It is also about three women and their families who had experienced the joy and pain of being Kahn’s own, a complicated predicament in his life and after his death.

It is also a virtual gallery of the magnificent works situated all over the world. The most impressive to me, other than Salk Institute, is the one on the cover of the DVD, The National Parliament Building in Dhaka, Bangladesh.

“Design is not making beauty, beauty emerges from selection, affinity, integration, love.” — Louis I. Kahn


All photos of Salk Institute taken by Arti of Ripple Effects, Feb. 2, 2012. All Rights Reserved.

Photo of DVD cover from


Click here to read more about Louis I. Kahn

Click here to see glass artist Dale Chihuly’s works.

Click here to read more about the architecture of Salk Institute

Click here to read more about Salk Institute

Click here to read my review of the film The Tree of Life


A Change of Scenery

What a difference a few hours of air travel can do… this past week I’ve come out of hibernation above the 49th parallel and travelled to balmy San Diego. My world was transformed from snow-capped rockies to surf’s up ocean… and was rewarded with some spectacular sights.

Surf's Up
Birds of Paradise
Birds and seals at La Jolla Cove
Palms in Sihouettes
Pacific Sunset

From the ocean to inland, with my Ohio cousin in Thelma and Louise style, we drove through the Mojave Desert, and arrived at Las Vagas. No, not for the slot machines, but was amused to see the town literally painted red celebrating the Chinese New Year: The Year of the Dragon. Here’s a fascinating masterpiece from Jean Philippe Patisserie: A life-size dragon, about 8 feet long and a cherry blossom tree all made of milk, dark, and white chocolate, lanterns of rolling fondants, pearls and flowers of sugar:

The next day, we took a bus tour into Arizona, a five hour drive to the South Rim of the Grand Canyon… a sight no dragon can match:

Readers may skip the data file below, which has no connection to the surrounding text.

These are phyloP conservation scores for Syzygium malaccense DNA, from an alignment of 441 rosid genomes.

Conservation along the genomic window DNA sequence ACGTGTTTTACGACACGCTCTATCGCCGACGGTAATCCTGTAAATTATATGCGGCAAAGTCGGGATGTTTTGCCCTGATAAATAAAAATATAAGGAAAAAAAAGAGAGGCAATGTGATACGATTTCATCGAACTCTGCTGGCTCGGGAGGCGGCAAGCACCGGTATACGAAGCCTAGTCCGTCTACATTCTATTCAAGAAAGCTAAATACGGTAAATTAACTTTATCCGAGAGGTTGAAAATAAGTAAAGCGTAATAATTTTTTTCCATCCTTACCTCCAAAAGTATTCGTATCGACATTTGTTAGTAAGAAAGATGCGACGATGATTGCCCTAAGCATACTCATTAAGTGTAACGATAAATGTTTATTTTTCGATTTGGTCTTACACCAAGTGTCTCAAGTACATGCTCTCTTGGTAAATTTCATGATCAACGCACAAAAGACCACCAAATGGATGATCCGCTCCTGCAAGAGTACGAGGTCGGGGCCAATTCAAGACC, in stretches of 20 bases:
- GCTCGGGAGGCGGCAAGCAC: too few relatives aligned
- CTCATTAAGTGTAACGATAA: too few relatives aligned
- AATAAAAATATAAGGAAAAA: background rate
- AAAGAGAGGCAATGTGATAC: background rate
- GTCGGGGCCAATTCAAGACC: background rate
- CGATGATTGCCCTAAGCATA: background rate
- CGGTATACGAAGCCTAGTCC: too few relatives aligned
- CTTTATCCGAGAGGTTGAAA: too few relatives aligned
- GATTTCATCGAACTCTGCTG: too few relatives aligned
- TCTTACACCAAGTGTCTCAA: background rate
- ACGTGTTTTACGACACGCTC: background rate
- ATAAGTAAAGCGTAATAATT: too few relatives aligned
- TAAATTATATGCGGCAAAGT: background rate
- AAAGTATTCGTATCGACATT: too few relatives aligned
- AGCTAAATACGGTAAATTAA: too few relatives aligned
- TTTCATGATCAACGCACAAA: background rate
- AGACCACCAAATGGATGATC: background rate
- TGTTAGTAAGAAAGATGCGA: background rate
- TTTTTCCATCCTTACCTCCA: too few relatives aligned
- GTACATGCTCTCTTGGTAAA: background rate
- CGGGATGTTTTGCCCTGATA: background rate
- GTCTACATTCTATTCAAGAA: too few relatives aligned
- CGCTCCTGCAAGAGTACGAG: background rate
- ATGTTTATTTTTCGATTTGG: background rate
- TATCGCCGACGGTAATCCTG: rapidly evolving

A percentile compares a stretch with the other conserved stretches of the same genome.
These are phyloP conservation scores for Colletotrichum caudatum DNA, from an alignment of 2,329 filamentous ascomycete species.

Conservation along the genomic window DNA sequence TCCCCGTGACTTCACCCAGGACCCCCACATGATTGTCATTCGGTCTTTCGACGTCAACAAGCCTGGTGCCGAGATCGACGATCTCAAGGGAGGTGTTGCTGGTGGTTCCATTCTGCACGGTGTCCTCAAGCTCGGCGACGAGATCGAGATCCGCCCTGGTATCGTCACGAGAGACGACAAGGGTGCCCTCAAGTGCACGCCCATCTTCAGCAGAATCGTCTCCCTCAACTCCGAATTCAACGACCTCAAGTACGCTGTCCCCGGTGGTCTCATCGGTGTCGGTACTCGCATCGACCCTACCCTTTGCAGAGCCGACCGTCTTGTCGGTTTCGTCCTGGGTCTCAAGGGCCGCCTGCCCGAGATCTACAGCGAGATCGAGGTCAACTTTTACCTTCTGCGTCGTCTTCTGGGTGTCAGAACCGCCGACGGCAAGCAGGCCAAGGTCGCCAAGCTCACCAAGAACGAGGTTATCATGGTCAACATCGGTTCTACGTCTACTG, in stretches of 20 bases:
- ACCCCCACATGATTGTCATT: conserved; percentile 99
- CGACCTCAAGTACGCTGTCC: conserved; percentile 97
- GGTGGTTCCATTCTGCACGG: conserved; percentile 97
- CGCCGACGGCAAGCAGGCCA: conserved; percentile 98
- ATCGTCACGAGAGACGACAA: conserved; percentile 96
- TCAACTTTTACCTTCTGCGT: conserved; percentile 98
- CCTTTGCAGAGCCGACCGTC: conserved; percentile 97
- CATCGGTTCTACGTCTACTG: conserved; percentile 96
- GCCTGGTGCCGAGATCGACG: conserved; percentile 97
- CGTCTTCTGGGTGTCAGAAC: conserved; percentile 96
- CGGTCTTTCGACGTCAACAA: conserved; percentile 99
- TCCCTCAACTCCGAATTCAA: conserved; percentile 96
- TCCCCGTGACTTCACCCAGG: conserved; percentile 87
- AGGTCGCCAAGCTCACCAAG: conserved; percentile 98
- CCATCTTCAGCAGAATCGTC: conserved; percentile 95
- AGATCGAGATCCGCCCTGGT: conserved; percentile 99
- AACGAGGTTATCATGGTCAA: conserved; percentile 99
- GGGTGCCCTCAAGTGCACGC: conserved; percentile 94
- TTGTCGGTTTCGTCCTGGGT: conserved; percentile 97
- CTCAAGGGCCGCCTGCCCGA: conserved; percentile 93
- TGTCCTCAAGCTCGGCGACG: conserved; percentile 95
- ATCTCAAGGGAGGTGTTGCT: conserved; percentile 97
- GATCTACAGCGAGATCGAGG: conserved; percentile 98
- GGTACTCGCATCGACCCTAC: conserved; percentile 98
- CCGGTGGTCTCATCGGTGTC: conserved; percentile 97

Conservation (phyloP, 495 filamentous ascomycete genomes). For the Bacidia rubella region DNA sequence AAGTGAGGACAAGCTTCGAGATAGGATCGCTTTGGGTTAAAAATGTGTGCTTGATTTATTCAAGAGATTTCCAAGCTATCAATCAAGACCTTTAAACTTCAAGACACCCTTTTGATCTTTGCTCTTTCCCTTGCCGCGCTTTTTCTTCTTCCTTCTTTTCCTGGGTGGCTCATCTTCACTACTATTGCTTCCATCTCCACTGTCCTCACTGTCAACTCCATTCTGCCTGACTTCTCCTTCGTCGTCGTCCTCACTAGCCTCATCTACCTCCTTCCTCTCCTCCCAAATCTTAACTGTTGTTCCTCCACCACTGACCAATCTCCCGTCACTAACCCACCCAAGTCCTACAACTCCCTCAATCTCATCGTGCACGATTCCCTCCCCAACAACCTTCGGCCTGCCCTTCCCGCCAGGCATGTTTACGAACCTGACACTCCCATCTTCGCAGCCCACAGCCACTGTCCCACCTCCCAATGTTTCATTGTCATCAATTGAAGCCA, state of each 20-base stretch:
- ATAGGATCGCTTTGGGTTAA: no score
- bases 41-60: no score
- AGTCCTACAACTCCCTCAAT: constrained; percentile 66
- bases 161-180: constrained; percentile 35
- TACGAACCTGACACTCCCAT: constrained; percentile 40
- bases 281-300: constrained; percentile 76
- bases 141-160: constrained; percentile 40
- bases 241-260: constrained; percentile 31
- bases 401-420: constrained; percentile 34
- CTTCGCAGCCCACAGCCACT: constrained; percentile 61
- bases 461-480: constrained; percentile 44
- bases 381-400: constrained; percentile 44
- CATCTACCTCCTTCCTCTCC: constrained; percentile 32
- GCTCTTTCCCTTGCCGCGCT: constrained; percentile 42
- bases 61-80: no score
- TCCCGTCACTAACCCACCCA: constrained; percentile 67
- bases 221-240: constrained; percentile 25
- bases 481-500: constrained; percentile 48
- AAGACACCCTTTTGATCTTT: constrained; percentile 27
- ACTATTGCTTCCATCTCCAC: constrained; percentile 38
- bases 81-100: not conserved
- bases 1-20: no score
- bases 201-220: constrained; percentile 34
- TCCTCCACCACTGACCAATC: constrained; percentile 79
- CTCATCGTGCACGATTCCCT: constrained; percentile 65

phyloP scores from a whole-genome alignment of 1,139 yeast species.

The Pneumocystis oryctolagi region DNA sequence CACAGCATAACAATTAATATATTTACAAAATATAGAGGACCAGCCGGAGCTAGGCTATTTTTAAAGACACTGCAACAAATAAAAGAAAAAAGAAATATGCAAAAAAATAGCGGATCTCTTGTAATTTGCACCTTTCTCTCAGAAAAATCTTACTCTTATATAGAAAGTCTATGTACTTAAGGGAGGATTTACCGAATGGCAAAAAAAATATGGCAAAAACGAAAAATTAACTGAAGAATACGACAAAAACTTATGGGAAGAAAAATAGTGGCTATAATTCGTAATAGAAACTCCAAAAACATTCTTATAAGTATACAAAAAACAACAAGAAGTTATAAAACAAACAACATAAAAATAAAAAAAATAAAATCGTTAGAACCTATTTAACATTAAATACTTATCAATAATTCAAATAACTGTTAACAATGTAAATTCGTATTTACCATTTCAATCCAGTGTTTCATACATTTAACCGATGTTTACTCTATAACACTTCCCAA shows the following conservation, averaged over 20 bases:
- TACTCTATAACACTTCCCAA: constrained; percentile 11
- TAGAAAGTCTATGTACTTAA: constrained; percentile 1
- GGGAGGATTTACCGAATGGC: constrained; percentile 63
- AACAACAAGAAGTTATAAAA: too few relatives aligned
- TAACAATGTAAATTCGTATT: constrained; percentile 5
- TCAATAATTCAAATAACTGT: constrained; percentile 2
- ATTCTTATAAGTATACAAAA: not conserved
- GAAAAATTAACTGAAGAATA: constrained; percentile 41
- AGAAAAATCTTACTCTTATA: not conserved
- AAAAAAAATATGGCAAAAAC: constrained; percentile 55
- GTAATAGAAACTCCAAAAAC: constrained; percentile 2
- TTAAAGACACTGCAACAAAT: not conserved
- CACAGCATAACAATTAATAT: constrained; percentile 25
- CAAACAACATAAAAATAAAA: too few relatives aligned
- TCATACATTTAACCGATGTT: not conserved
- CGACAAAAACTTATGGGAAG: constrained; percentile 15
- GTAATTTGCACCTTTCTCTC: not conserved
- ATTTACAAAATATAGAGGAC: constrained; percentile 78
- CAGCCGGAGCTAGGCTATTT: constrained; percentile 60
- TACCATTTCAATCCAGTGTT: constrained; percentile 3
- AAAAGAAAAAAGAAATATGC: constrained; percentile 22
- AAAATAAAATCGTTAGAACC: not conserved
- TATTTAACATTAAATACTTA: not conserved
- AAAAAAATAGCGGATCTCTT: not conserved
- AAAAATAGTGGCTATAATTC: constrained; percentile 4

The Grand Canyon: view from the South Rim

Fred Harvey, a visionary immigrant from London, started the Fred Harvey Company there in the South Rim of the Grand Canyon. In the late 1800’s to the turn of the century, his company and the Santa Fe Railway changed the scene of hospitality by creating comfortable and reasonably priced tourist facilities and meals. Above all, he had the revolutionary spirit to hire a female architect Mary Colter to design the buildings at a time where the Southwest was dominated by macho inhabitants. Her buildings are all on the National Register of Historic Places today.

Mary Colter was an architectural pioneer. For forty years, she designed for the Fred Harvey Company. Her works blended with the natural environs and the native inhabitants of the Grand Canyon. Her materials were mostly wood and stone, her style rustic. Here’s the Bright Angel Lodge where Harvey offered many women employment opportunities. The waitresses in the dining room were known as Harvey Girls.

Bright Angel Lodge

Another Colter work: The Lookout Studio, which offers a breathtaking vantage point to the Grand Canyon.

Lookout Studio

I was pleasantly surprised to find this plaque at the entrance of the Lookout Studio:

The Grand Canyon Railway begins in Williams, Arizona, and for 60 miles, bring its passengers north through beautiful forest and mountain scenery to their destination at the Grand Canyon. The first passenger train arrived at the Canyon in 1901. During the 1960’s, travel was taken over by the automobile. But today, it has resurfaced as a vibrant mode of tourist attraction.

More sights to share… coming up.